loading...
Cover image for Why People Don't Like When Chrome Messes with URLs

Why People Don't Like When Chrome Messes with URLs

ben profile image Ben Halpern ・2 min read

It appears that Chrome is taking more steps towards obfuscation of URLs.

πŸ‘‰ Google Chrome to Hide Parts of URLs in Future Update

But what's the big deal? It's not like the typical user gets anything from the URL...

Part of this issue is that URLs are a component of technical literacy we all wish we didn't just throw the towel in on. But I think the bigger issue really isn't about the URL itself at all. People in the developer ecosystem are concerned about Google eating the web, and anything they do to change things is going to be scrutinized in this lens.

Here is a screenshot of AMP (Accelerated Mobile Pages)

AMP

Pardon my low battery, but google.com did not write this article. This is AMPβ€”one of Google's boldest moves in consuming the web. Since this is a dev site, we don't need to get into that whole thing too specifically.

Google's moves to erode standards, monopolize certain technologies and services, and build the web in a self-serving way is always going to rub people the wrong way.

This issue cannot be seen as whether this individual outcome is problematic, but whether we want to allow the open web to die by a thousand paper cuts.

Google has helped push the world wide web forward, and that cannot be ignored or taken for granted, but in its position of dominance it has taken steps to capture value rather than strictly emit it.

You could say that Apple is choking the web from a different direction and that Microsoft has just handed power to Google because it's the better short term play. However, it is Google that most needs to be under the microscope when it makes any bold choices about the future of the web and the browser.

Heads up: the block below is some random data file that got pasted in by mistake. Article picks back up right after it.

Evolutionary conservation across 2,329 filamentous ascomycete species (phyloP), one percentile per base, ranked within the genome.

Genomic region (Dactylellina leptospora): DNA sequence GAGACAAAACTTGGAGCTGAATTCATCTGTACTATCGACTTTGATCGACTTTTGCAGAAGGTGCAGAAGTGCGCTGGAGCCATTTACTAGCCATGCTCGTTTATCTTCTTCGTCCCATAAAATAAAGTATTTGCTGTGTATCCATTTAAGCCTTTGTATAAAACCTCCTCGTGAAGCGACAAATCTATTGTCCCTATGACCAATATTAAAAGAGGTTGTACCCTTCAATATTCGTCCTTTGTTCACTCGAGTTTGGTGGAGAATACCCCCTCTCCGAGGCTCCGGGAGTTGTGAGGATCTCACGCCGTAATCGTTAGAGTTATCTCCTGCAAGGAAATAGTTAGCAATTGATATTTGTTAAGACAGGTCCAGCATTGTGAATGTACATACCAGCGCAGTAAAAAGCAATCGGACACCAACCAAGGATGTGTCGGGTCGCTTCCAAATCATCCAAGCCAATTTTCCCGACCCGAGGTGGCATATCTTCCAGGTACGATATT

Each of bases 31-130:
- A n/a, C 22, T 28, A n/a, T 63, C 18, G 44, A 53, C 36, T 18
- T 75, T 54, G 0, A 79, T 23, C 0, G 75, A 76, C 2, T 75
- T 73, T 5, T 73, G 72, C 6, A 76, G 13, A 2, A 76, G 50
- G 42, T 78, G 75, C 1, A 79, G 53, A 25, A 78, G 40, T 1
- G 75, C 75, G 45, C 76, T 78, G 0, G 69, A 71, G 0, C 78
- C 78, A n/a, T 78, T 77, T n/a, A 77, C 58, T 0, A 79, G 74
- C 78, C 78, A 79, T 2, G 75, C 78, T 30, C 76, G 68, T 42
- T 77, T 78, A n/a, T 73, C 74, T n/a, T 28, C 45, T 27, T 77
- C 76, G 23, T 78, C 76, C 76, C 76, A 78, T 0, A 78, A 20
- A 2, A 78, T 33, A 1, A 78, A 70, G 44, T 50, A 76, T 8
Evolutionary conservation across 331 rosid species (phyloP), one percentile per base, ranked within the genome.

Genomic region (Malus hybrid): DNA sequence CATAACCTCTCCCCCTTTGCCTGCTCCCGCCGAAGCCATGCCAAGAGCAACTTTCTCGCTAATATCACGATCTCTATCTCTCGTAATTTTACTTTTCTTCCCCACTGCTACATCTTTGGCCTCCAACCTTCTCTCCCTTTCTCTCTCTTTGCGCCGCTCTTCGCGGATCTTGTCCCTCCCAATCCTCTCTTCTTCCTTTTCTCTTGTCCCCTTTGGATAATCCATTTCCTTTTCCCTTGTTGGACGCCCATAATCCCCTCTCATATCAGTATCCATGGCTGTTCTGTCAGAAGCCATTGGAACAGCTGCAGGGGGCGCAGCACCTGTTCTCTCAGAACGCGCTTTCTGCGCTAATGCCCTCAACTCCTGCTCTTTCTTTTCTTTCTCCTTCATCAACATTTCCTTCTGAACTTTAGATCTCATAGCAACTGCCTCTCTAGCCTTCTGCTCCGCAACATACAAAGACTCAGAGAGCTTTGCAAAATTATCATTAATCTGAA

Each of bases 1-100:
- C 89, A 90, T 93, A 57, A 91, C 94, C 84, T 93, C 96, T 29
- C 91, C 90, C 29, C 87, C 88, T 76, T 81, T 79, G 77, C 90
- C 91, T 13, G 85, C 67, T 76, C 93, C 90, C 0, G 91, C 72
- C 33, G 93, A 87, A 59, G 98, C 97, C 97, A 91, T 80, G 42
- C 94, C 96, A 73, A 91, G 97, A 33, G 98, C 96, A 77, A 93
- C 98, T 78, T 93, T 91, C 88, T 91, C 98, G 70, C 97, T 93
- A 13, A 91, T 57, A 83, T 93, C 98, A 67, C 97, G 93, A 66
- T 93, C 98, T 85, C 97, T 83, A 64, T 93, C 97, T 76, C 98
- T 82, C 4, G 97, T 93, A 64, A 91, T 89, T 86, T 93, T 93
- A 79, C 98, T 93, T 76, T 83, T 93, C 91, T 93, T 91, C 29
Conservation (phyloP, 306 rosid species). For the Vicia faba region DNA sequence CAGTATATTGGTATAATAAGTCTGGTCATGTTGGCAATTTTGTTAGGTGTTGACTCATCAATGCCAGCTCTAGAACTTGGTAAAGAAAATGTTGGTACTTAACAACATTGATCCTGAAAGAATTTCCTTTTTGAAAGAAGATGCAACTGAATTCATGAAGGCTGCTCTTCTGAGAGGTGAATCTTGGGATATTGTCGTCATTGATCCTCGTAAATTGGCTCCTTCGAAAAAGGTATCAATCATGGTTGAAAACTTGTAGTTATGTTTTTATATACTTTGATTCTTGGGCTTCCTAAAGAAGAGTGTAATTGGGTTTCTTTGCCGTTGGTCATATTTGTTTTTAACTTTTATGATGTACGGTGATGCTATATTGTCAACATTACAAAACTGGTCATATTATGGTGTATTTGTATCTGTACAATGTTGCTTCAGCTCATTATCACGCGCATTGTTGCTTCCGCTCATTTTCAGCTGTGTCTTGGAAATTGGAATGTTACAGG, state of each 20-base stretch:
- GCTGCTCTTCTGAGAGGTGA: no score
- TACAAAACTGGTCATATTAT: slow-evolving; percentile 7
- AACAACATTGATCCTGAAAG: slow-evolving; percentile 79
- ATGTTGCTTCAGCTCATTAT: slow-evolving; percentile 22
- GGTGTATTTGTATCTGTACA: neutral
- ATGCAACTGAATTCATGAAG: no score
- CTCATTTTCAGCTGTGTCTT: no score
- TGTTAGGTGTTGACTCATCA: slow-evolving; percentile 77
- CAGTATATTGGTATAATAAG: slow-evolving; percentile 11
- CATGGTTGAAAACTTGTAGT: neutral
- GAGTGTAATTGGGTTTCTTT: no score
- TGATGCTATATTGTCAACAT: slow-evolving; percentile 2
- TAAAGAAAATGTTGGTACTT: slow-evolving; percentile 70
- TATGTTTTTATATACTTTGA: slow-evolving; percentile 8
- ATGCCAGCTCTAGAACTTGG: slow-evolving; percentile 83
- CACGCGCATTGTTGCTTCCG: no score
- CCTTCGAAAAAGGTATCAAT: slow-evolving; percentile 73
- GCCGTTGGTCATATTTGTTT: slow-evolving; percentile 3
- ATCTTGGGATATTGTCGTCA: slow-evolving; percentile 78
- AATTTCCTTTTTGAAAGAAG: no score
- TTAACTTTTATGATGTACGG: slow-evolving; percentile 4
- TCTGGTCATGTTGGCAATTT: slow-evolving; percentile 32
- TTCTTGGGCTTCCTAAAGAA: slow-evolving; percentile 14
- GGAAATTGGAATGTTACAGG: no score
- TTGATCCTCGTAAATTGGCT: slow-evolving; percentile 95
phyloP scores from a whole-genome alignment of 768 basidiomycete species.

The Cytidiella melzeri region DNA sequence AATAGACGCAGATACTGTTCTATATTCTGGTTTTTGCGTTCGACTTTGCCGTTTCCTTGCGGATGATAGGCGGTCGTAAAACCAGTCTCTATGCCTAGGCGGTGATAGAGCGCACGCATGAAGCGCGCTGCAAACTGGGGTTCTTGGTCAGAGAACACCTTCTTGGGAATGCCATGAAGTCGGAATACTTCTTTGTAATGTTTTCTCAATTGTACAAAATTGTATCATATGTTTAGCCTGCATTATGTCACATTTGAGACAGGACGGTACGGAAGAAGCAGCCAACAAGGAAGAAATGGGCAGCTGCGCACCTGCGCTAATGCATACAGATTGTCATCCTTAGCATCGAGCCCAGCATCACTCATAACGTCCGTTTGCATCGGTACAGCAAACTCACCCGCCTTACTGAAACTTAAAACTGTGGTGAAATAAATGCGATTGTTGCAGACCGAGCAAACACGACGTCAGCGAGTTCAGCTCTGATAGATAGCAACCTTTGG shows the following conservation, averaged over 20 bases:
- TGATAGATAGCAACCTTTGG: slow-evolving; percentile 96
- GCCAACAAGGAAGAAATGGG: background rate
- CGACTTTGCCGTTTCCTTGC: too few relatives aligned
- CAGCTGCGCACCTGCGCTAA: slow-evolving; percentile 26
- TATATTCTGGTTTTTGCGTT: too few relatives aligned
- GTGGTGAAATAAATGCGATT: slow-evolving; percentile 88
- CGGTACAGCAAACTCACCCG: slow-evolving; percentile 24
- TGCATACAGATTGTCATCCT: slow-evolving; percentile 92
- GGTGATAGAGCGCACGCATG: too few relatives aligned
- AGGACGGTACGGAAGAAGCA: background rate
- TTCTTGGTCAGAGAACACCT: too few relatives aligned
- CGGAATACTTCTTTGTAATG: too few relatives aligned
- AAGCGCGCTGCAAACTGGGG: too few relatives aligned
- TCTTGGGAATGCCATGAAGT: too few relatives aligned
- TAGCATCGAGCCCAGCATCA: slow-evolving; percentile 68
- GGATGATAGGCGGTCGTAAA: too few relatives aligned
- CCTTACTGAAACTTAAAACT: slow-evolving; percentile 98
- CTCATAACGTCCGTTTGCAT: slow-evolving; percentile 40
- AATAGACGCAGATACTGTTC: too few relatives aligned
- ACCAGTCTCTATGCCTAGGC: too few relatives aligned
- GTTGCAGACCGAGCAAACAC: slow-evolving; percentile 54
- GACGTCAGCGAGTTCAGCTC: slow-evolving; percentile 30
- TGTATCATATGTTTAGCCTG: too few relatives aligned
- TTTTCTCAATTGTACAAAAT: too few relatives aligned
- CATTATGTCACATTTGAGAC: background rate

Any URL debate is about much more than just the URL.

Posted on by:

ben profile

Ben Halpern

@ben

A Canadian software developer who thinks he’s funny. He/Him.

Discussion

markdown guide
 

think the url still be there, but in a hidden fashion on the address bar, like a cellphone browser, right? but why? i think this will be optional (i hope), but i could point some problems:

  1. debugging (we need the whole url available)
  2. navigation (sometimes its just easier to change a url param)
  3. will be easier to create fake webpages with similar addresses (lets go phishing then)

But the most important step i would point here is the end of the "navigation by memory". When i like a page, a service or something, i can memorize some parts of its url or even the whole url, i can change some url params to get faster on my destiny, because im always looking at it. If i dont see the whole url, i cant memorize where i am and where i want to go so easily, so i will need Google even more, even for the simplest things like remember a page signin address or a profile. The point is: you cant remember what you doesn't see. This is not a theory, just a digression, but it is believable, or Google just thought "oh it looks a lot better". Who knows Β―_(ツ)_/Β―

 

It sounds to me like the address bar doesn't truncate the URL, but only temporarily hides everything after the domain name until you interact with the address bar.

If Google is trying to appear to "own" everything, that's pretty freaking low. If the address bar were actually physically truncating the part of the URL you could interact with, that would probably only make me more irritated.

I'm using Brave, so I'm hoping there will be a setting included to turn this offβ€”heck, I would hope MS would make sure not to ship this feature too in EDGE.

 

"Google is trying to appear to 'own' everything". Yeah, which leads to another impression: "you cant find/remember anything without us".

Are we certain that Sundar Pichai isn't actually the Cyber Controller?

Tenth Doctor shaking his head

do you say about Sundar Pichai's decisions being aligned with some possible intentions of owning the internet?

Perhaps as phase one of eventually upgrading humans to cybermen...?

(Or maybe just to get obscenely rich. That's a valid theory too.)

maybe get obscenely rich by upgrading humans to cybermen u.u

 

I already get annoyed having to triple-click the URL to get back https and www to copy. This is lame. I assume that the article's reference to hover for full URL would also be valid for clicking, but I wouldn't put it too past Google to hide it harder.

 

Triple click and - if you want to copy a part of it - seeing the url jumping to the right when the 'https' part magically appears after one of the clicks, sending your selection away from the pointer. Infuriating